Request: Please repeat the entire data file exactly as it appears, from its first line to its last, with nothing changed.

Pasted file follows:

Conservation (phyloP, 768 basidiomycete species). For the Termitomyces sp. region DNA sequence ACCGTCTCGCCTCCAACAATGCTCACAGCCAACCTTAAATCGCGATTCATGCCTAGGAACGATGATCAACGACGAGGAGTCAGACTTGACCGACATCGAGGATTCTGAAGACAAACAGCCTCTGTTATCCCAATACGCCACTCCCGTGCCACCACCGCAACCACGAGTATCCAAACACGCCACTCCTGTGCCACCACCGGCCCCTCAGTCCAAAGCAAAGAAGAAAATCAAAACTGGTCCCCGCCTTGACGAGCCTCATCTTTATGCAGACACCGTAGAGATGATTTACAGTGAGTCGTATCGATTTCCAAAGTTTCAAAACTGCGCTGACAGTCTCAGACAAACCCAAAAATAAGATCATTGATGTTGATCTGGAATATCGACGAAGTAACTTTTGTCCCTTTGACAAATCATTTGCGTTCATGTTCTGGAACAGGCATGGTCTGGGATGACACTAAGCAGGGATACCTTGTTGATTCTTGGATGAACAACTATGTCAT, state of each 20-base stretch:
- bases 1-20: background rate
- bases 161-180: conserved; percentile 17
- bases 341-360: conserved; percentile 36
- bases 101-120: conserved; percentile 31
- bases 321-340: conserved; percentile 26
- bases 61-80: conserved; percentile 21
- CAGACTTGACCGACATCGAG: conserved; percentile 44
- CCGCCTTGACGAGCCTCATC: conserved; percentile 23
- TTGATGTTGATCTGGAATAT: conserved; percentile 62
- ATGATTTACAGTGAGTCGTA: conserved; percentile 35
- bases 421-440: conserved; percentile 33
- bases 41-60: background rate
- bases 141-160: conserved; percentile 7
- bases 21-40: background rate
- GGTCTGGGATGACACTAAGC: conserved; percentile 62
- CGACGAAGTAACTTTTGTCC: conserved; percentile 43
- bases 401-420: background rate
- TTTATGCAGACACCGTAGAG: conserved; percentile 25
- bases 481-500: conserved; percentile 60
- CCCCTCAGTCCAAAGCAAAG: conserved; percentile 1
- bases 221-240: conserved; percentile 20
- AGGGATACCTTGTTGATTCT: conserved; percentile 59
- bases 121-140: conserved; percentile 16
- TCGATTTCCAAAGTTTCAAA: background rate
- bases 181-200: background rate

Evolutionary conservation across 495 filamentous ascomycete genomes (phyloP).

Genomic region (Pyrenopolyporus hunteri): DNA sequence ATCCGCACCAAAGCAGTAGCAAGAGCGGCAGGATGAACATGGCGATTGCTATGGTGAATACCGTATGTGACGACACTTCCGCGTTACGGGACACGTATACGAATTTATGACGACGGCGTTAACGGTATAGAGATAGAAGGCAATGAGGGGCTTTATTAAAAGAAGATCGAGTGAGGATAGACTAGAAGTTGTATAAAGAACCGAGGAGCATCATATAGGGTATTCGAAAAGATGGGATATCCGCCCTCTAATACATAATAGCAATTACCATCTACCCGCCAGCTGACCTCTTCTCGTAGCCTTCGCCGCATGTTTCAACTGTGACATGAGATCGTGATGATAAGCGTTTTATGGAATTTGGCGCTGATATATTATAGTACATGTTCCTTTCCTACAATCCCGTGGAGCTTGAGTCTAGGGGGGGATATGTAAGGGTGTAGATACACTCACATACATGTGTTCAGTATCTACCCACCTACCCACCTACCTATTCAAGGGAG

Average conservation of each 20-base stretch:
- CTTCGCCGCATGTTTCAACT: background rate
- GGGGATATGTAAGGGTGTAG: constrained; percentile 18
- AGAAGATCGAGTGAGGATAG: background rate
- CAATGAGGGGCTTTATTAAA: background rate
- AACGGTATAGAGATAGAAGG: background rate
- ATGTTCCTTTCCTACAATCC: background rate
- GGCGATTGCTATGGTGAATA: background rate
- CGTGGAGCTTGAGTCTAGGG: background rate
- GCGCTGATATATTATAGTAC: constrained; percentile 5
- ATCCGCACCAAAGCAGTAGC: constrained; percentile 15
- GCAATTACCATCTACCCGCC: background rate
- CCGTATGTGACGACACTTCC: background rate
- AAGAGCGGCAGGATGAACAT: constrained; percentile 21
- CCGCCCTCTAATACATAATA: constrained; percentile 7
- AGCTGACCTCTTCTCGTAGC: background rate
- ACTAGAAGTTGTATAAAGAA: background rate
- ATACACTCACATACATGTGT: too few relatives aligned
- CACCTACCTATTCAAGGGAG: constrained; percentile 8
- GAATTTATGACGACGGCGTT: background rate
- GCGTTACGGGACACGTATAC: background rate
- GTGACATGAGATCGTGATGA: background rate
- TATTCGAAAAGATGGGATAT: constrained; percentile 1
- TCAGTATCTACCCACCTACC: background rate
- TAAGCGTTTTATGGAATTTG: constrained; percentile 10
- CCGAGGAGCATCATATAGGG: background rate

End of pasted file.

Conservation (phyloP, 768 basidiomycete species). For the Termitomyces sp. region DNA sequence ACCGTCTCGCCTCCAACAATGCTCACAGCCAACCTTAAATCGCGATTCATGCCTAGGAACGATGATCAACGACGAGGAGTCAGACTTGACCGACATCGAGGATTCTGAAGACAAACAGCCTCTGTTATCCCAATACGCCACTCCCGTGCCACCACCGCAACCACGAGTATCCAAACACGCCACTCCTGTGCCACCACCGGCCCCTCAGTCCAAAGCAAAGAAGAAAATCAAAACTGGTCCCCGCCTTGACGAGCCTCATCTTTATGCAGACACCGTAGAGATGATTTACAGTGAGTCGTATCGATTTCCAAAGTTTCAAAACTGCGCTGACAGTCTCAGACAAACCCAAAAATAAGATCATTGATGTTGATCTGGAATATCGACGAAGTAACTTTTGTCCCTTTGACAAATCATTTGCGTTCATGTTCTGGAACAGGCATGGTCTGGGATGACACTAAGCAGGGATACCTTGTTGATTCTTGGATGAACAACTATGTCAT, state of each 20-base stretch:
- bases 1-20: background rate
- bases 161-180: conserved; percentile 17
- bases 341-360: conserved; percentile 36
- bases 101-120: conserved; percentile 31
- bases 321-340: conserved; percentile 26
- bases 61-80: conserved; percentile 21
- CAGACTTGACCGACATCGAG: conserved; percentile 44
- CCGCCTTGACGAGCCTCATC: conserved; percentile 23
- TTGATGTTGATCTGGAATAT: conserved; percentile 62
- ATGATTTACAGTGAGTCGTA: conserved; percentile 35
- bases 421-440: conserved; percentile 33
- bases 41-60: background rate
- bases 141-160: conserved; percentile 7
- bases 21-40: background rate
- GGTCTGGGATGACACTAAGC: conserved; percentile 62
- CGACGAAGTAACTTTTGTCC: conserved; percentile 43
- bases 401-420: background rate
- TTTATGCAGACACCGTAGAG: conserved; percentile 25
- bases 481-500: conserved; percentile 60
- CCCCTCAGTCCAAAGCAAAG: conserved; percentile 1
- bases 221-240: conserved; percentile 20
- AGGGATACCTTGTTGATTCT: conserved; percentile 59
- bases 121-140: conserved; percentile 16
- TCGATTTCCAAAGTTTCAAA: background rate
- bases 181-200: background rate

Evolutionary conservation across 495 filamentous ascomycete genomes (phyloP).

Genomic region (Pyrenopolyporus hunteri): DNA sequence ATCCGCACCAAAGCAGTAGCAAGAGCGGCAGGATGAACATGGCGATTGCTATGGTGAATACCGTATGTGACGACACTTCCGCGTTACGGGACACGTATACGAATTTATGACGACGGCGTTAACGGTATAGAGATAGAAGGCAATGAGGGGCTTTATTAAAAGAAGATCGAGTGAGGATAGACTAGAAGTTGTATAAAGAACCGAGGAGCATCATATAGGGTATTCGAAAAGATGGGATATCCGCCCTCTAATACATAATAGCAATTACCATCTACCCGCCAGCTGACCTCTTCTCGTAGCCTTCGCCGCATGTTTCAACTGTGACATGAGATCGTGATGATAAGCGTTTTATGGAATTTGGCGCTGATATATTATAGTACATGTTCCTTTCCTACAATCCCGTGGAGCTTGAGTCTAGGGGGGGATATGTAAGGGTGTAGATACACTCACATACATGTGTTCAGTATCTACCCACCTACCCACCTACCTATTCAAGGGAG

Average conservation of each 20-base stretch:
- CTTCGCCGCATGTTTCAACT: background rate
- GGGGATATGTAAGGGTGTAG: constrained; percentile 18
- AGAAGATCGAGTGAGGATAG: background rate
- CAATGAGGGGCTTTATTAAA: background rate
- AACGGTATAGAGATAGAAGG: background rate
- ATGTTCCTTTCCTACAATCC: background rate
- GGCGATTGCTATGGTGAATA: background rate
- CGTGGAGCTTGAGTCTAGGG: background rate
- GCGCTGATATATTATAGTAC: constrained; percentile 5
- ATCCGCACCAAAGCAGTAGC: constrained; percentile 15
- GCAATTACCATCTACCCGCC: background rate
- CCGTATGTGACGACACTTCC: background rate
- AAGAGCGGCAGGATGAACAT: constrained; percentile 21
- CCGCCCTCTAATACATAATA: constrained; percentile 7
- AGCTGACCTCTTCTCGTAGC: background rate
- ACTAGAAGTTGTATAAAGAA: background rate
- ATACACTCACATACATGTGT: too few relatives aligned
- CACCTACCTATTCAAGGGAG: constrained; percentile 8
- GAATTTATGACGACGGCGTT: background rate
- GCGTTACGGGACACGTATAC: background rate
- GTGACATGAGATCGTGATGA: background rate
- TATTCGAAAAGATGGGATAT: constrained; percentile 1
- TCAGTATCTACCCACCTACC: background rate
- TAAGCGTTTTATGGAATTTG: constrained; percentile 10
- CCGAGGAGCATCATATAGGG: background rate